By Jeremy Warren, The StarPhoenix October 27, 2011
Former Saskatchewan premier Roy Romanow says not enough Canadians are enjoying the benefits of a growing economy.
Romanow, in the inaugural Bryan Woods Memorial Lecture Wednesday night, gave a brief overview of the newly-released Canadian Index of Wellbeing, a project that measures the quality of life using 64 indicators using indicators from social, health, environmental and economic categories. Romanow chairs the project’s advisory board.
“Throughout the 20th century and into the 21st, most countries have traditionally adopted a narrow view of what constitutes progress and how it is measured,” Romanow told a packed crowd at the Broadway Theatre.
“In the absence of real tools for tracking changes in the quality of our life, the GDP -gross domestic product – has emerged as somewhat of a surrogate of well being – It doesn’t tell us anything about how well or how poorly people are doing in their lives.”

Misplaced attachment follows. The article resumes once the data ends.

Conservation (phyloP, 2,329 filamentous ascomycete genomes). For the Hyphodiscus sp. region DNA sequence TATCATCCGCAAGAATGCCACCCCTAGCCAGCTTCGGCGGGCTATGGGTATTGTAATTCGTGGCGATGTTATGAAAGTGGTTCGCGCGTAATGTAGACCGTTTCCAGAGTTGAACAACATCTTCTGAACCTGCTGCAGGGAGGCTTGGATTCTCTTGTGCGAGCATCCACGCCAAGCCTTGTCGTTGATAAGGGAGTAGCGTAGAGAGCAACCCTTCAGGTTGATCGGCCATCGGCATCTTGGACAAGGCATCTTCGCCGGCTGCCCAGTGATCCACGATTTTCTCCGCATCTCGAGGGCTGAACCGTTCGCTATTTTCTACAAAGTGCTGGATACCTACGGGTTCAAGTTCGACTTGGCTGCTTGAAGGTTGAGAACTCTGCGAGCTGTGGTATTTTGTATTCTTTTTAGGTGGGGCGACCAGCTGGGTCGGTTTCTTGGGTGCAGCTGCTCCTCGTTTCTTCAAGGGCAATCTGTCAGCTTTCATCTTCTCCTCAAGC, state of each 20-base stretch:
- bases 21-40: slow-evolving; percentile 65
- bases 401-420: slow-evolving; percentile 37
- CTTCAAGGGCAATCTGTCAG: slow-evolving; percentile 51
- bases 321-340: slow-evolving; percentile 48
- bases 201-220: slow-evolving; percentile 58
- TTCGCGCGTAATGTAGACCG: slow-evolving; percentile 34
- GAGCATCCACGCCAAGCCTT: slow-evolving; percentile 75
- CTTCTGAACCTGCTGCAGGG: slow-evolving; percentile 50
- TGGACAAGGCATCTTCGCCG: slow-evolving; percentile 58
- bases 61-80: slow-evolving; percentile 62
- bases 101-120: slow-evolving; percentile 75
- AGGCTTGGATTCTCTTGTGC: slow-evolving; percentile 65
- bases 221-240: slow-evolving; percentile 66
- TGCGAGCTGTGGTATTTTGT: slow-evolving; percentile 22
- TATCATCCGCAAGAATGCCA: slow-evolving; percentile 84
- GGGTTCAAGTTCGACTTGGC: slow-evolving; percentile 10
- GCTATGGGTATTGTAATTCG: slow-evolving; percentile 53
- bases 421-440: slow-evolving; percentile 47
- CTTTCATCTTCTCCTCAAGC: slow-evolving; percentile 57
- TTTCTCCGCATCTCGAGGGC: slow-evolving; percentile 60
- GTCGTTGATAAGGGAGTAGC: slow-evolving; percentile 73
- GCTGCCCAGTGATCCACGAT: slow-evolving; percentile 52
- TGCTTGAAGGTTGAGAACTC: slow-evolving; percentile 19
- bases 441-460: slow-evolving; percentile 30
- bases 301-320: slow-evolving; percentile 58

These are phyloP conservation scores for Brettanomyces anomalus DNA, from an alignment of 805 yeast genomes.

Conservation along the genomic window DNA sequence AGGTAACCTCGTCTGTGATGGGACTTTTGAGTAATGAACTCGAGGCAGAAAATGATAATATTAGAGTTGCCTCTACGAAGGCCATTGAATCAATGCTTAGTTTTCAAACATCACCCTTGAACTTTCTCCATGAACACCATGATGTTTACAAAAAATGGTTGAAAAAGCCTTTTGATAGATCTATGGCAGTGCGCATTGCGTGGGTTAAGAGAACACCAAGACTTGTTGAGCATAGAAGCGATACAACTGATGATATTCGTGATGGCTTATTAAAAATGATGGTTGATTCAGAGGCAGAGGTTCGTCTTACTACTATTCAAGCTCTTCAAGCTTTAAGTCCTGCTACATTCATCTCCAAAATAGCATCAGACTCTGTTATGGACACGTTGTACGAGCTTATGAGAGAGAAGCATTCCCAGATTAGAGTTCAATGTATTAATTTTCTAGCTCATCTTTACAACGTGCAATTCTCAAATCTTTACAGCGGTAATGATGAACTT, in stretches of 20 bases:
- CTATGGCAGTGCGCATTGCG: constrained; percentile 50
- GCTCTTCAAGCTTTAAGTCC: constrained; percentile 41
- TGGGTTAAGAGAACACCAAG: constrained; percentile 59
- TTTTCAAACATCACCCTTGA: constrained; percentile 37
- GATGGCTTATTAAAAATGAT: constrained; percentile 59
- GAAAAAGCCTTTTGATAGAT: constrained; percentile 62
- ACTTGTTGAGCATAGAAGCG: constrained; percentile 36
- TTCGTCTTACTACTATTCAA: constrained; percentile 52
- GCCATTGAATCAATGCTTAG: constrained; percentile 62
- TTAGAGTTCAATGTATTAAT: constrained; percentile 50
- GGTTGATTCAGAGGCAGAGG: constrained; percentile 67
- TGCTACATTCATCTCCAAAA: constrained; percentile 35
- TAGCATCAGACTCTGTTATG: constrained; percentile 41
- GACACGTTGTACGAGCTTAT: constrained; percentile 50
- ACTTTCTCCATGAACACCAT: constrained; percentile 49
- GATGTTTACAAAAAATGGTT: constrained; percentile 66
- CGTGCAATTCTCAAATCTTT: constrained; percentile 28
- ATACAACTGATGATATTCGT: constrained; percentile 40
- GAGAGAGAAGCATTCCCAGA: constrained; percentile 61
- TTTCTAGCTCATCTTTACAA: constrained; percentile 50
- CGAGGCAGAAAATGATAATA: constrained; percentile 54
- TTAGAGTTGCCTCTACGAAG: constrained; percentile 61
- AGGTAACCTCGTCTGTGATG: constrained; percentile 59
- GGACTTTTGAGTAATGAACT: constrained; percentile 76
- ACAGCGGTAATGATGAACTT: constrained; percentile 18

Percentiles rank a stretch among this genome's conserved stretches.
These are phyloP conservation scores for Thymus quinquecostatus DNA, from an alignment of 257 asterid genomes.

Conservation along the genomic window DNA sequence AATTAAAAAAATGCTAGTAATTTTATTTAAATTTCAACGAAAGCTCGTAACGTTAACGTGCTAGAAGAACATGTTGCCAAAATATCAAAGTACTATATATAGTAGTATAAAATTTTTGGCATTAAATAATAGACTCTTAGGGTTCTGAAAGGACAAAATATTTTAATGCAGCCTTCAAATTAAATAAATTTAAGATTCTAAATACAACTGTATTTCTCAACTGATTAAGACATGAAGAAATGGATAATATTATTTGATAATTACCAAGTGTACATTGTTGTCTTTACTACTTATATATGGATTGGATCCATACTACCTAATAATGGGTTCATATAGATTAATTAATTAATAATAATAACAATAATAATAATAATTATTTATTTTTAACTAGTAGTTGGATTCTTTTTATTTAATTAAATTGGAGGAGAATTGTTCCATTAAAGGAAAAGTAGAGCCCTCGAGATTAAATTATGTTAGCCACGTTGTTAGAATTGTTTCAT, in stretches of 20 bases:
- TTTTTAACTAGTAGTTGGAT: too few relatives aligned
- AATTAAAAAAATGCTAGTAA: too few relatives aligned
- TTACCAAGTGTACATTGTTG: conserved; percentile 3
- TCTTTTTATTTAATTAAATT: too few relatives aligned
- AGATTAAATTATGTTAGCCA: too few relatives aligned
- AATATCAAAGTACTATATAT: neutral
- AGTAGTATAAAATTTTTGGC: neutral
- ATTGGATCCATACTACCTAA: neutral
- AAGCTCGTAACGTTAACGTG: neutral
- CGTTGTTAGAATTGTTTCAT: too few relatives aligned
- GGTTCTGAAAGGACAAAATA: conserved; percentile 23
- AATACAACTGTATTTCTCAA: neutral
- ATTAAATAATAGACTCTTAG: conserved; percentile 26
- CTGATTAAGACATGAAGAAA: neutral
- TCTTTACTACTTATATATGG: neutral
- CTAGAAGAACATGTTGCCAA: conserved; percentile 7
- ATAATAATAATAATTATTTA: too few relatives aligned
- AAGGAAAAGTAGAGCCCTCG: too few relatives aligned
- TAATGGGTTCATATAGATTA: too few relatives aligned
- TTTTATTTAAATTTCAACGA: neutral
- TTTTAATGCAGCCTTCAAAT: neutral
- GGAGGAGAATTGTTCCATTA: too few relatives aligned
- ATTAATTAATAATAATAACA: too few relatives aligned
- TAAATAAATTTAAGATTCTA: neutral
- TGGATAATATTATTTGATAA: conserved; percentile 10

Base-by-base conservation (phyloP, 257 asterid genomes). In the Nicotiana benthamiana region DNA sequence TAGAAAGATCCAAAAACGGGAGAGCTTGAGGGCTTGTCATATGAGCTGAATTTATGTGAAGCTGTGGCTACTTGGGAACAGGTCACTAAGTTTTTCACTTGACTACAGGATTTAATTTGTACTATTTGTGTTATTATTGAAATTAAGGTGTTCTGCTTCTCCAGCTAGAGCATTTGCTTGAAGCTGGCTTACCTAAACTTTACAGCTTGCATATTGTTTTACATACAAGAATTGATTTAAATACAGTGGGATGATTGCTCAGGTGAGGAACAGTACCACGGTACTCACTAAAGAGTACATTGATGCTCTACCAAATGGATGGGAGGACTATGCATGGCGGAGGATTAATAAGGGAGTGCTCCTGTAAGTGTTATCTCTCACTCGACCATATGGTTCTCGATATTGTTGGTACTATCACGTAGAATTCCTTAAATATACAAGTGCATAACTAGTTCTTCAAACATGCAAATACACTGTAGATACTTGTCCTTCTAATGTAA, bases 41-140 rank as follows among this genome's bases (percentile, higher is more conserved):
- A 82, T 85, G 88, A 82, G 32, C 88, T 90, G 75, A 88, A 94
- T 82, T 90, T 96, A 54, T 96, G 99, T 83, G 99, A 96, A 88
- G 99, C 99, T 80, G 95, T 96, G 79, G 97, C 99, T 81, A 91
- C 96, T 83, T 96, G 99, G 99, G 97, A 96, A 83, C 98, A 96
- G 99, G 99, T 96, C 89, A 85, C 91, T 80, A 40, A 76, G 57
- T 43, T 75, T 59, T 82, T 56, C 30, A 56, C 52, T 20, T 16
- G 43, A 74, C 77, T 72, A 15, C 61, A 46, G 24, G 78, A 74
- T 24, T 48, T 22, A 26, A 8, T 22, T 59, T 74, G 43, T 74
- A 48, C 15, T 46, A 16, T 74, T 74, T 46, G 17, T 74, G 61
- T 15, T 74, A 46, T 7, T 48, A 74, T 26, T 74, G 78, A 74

The well-being index, released earlier this month, uses Statistics Canada data to measure quality of life between 1994 and 2008. Growth is good most of the time, Romanow argued, but GDP doesn’t measure the positives and negatives of economic activity, such as the harm caused by spending on tobacco or the contributions of unpaid housework and volunteerism.
As Canada’s gross domestic product grew 31 per cent between 1994 and 2008, the well-being index grew only 11 per cent, Romanow said. During the same period, most of the growth in family incomes went to the richest 20 per cent of families, and the gap between the richest 20 per cent and poorest 20 per cent grew larger than ever, Romanow said. Real wage increases also grew slower than corporate profit increases, he added.
Read it as a PDF: Some Canadians left behind_ Romanow